House builders hit out at former Housing Minister reform ideas
Former Housing Minister Dominic Raab has been criticised for calling or radical housing reforms, including a new Help to Buy scheme that would exempt landlords from capital gains tax if they sold to tenants.
Raab, who recently quit as Brexit Secretary is regarded as a potential Conservative Party leader when Prime Minister Theresa May leaves as she has indicated she will after Brexit.
Speaking to the Sunday Telegraph he said that the Government has failed to stand up to developers and ensure that enough new homes are being built. He also called for more State owned land to be released and for councils to be allowed to sell sites to smaller builders.
And he also thinks that stamp duty should be abolished for homes worth less than £500,000.
But the National Federation of Builders (NFB) has hit out, saying that he did not voice backing for these kind of proposals when he was Housing Minister.
‘I don’t remember Dominic Raab having any of these ideas when he was housing minister. The revolving door used to usher in a steady stream of housing ministers is unlikely to get any rest, so how likely is it that these ideas will be implemented?’ said Richard Beresford, chief executive of the NFB.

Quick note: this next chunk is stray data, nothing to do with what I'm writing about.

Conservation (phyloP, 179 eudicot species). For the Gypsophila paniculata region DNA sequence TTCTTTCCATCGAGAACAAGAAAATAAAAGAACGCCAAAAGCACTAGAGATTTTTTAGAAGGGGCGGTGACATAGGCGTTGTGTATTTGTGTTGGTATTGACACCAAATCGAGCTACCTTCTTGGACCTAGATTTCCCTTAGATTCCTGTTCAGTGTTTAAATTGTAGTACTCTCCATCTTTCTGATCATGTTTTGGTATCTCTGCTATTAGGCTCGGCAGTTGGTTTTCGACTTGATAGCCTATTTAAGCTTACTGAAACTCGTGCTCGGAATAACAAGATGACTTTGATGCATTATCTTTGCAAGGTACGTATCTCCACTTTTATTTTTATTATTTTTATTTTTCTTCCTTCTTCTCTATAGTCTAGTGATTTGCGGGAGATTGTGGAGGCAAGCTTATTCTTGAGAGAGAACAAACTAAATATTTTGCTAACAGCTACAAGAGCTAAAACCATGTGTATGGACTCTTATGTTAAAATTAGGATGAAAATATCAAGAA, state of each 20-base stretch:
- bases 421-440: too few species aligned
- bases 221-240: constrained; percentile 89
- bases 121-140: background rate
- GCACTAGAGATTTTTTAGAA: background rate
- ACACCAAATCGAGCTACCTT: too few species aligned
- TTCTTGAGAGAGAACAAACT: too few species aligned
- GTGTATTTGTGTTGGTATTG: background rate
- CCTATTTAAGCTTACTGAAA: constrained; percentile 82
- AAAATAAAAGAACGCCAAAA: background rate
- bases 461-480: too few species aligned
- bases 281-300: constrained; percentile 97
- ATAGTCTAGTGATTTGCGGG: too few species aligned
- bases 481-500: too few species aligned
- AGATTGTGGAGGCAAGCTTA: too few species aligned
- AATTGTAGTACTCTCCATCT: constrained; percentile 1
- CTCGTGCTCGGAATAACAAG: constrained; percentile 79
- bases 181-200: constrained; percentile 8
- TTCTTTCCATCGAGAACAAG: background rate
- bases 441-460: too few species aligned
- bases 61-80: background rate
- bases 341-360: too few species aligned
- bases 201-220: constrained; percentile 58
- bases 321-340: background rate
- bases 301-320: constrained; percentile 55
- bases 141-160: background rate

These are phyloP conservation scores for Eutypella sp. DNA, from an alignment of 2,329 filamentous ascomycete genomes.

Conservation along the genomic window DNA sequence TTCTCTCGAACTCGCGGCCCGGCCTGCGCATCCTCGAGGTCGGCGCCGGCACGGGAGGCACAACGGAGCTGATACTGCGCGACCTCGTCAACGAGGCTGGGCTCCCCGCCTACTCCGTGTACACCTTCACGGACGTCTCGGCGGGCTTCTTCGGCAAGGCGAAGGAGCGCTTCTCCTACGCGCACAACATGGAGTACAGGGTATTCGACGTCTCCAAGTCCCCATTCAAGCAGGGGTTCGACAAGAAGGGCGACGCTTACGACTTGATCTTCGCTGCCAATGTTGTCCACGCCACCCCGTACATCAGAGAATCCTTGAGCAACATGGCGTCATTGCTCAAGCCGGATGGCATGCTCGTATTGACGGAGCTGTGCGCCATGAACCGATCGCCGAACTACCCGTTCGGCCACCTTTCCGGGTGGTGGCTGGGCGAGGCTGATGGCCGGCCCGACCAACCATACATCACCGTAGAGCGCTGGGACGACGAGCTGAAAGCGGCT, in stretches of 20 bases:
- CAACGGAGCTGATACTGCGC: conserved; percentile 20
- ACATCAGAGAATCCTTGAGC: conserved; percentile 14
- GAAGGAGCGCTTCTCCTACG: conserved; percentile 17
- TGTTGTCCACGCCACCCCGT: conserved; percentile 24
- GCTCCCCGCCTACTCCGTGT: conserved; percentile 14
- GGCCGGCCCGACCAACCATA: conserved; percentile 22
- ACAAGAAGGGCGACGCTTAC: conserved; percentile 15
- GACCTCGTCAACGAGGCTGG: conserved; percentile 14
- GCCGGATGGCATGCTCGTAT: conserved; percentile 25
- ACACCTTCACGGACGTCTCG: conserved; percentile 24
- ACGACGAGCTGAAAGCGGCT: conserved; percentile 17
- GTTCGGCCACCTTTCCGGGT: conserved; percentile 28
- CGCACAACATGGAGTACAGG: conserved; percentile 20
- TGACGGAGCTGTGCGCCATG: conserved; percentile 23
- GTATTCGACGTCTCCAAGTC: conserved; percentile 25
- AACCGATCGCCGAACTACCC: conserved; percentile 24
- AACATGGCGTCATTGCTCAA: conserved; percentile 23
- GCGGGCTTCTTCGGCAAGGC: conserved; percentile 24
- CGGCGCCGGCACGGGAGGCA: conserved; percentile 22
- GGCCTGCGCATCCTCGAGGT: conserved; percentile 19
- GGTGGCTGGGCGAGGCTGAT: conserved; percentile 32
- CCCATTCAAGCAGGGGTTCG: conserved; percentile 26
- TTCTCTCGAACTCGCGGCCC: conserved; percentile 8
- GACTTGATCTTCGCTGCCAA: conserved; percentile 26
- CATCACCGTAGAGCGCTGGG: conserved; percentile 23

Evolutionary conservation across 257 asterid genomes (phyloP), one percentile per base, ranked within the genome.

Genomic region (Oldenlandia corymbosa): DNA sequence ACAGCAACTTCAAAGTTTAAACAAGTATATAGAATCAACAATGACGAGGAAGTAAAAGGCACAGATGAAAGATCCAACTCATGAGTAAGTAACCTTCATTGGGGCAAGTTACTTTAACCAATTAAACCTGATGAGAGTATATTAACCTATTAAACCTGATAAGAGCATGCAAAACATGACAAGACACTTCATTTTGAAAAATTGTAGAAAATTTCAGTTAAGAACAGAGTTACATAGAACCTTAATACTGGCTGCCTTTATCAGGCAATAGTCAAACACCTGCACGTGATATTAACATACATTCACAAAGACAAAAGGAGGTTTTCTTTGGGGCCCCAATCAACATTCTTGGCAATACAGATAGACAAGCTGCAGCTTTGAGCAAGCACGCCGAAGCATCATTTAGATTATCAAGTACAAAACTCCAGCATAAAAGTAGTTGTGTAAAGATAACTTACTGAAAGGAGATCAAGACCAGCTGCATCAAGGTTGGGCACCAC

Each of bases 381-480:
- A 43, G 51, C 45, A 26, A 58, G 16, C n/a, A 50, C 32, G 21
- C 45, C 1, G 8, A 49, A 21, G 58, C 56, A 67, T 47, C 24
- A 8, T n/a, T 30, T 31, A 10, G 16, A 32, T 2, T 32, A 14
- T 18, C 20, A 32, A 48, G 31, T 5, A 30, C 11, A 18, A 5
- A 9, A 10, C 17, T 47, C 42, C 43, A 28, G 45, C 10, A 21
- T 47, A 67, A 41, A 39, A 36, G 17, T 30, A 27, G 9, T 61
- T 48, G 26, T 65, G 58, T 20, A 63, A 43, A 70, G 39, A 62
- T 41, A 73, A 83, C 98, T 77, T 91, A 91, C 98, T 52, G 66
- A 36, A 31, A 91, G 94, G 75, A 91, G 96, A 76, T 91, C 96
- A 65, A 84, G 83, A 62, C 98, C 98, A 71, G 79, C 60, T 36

The House Builders Association (HBA), the house building division of the NFB, has criticised Help to Buy because it fuels demand far more than it provides a supply of homes.
‘While there is no silver bullet to the housing crisis, it will also not be solved with just the floating of a few ideas. We need consistency, detail and the inclusion of SME house builders at the beginning of policy discussions,’ said Rico Wojtulewicz, head of housing and planning policy for the HBA.
Meanwhile, the NFB is also calling for the House of Commons needs to work in the national interest to deliver Brexit and continues to warn that leaving the European Union without a deal could damage the UK construction industry more than the financial crisis of 2008, when 250,000 construction jobs were lost.
While the short-term danger has been averted with the current extension until October 2019, the NFB points out that this does nothing to dispel long-term business uncertainty in the construction industry and the economy at large.
‘Brexit uncertainty cannot go on forever and we need all parties to set aside political differences and deliver a withdrawal agreement that restores certainty to the construction industry, to the country and our standing on the world stage,’ said Beresford.